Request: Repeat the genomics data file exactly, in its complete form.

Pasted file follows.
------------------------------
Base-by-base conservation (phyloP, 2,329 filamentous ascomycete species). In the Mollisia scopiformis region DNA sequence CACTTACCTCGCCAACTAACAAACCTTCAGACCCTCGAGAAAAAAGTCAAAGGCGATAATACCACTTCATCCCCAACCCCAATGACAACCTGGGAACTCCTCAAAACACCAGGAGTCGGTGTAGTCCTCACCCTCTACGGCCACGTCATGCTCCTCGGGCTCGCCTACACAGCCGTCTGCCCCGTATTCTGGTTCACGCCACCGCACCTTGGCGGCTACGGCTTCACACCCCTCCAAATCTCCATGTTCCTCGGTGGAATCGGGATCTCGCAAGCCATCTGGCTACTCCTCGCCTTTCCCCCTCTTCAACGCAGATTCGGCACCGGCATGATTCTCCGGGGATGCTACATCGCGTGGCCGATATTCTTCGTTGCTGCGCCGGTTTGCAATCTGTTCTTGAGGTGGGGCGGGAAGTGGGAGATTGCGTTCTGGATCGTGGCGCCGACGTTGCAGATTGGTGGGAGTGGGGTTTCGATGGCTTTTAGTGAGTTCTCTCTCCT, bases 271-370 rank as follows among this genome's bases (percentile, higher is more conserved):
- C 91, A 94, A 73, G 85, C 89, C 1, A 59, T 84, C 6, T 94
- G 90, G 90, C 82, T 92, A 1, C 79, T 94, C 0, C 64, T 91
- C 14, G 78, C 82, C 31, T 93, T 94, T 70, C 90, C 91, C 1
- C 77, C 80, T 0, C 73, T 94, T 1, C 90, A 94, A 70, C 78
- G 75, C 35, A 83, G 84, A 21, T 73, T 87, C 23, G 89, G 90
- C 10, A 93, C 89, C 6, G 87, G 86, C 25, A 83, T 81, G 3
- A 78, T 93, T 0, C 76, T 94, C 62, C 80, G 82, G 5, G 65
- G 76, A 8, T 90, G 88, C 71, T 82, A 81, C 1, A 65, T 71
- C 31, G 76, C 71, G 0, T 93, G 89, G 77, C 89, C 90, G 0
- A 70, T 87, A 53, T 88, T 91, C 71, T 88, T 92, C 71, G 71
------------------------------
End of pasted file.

Base-by-base conservation (phyloP, 2,329 filamentous ascomycete species). In the Mollisia scopiformis region DNA sequence CACTTACCTCGCCAACTAACAAACCTTCAGACCCTCGAGAAAAAAGTCAAAGGCGATAATACCACTTCATCCCCAACCCCAATGACAACCTGGGAACTCCTCAAAACACCAGGAGTCGGTGTAGTCCTCACCCTCTACGGCCACGTCATGCTCCTCGGGCTCGCCTACACAGCCGTCTGCCCCGTATTCTGGTTCACGCCACCGCACCTTGGCGGCTACGGCTTCACACCCCTCCAAATCTCCATGTTCCTCGGTGGAATCGGGATCTCGCAAGCCATCTGGCTACTCCTCGCCTTTCCCCCTCTTCAACGCAGATTCGGCACCGGCATGATTCTCCGGGGATGCTACATCGCGTGGCCGATATTCTTCGTTGCTGCGCCGGTTTGCAATCTGTTCTTGAGGTGGGGCGGGAAGTGGGAGATTGCGTTCTGGATCGTGGCGCCGACGTTGCAGATTGGTGGGAGTGGGGTTTCGATGGCTTTTAGTGAGTTCTCTCTCCT, bases 271-370 rank as follows among this genome's bases (percentile, higher is more conserved):
- C 91, A 94, A 73, G 85, C 89, C 1, A 59, T 84, C 6, T 94
- G 90, G 90, C 82, T 92, A 1, C 79, T 94, C 0, C 64, T 91
- C 14, G 78, C 82, C 31, T 93, T 94, T 70, C 90, C 91, C 1
- C 77, C 80, T 0, C 73, T 94, T 1, C 90, A 94, A 70, C 78
- G 75, C 35, A 83, G 84, A 21, T 73, T 87, C 23, G 89, G 90
- C 10, A 93, C 89, C 6, G 87, G 86, C 25, A 83, T 81, G 3
- A 78, T 93, T 0, C 76, T 94, C 62, C 80, G 82, G 5, G 65
- G 76, A 8, T 90, G 88, C 71, T 82, A 81, C 1, A 65, T 71
- C 31, G 76, C 71, G 0, T 93, G 89, G 77, C 89, C 90, G 0
- A 70, T 87, A 53, T 88, T 91, C 71, T 88, T 92, C 71, G 71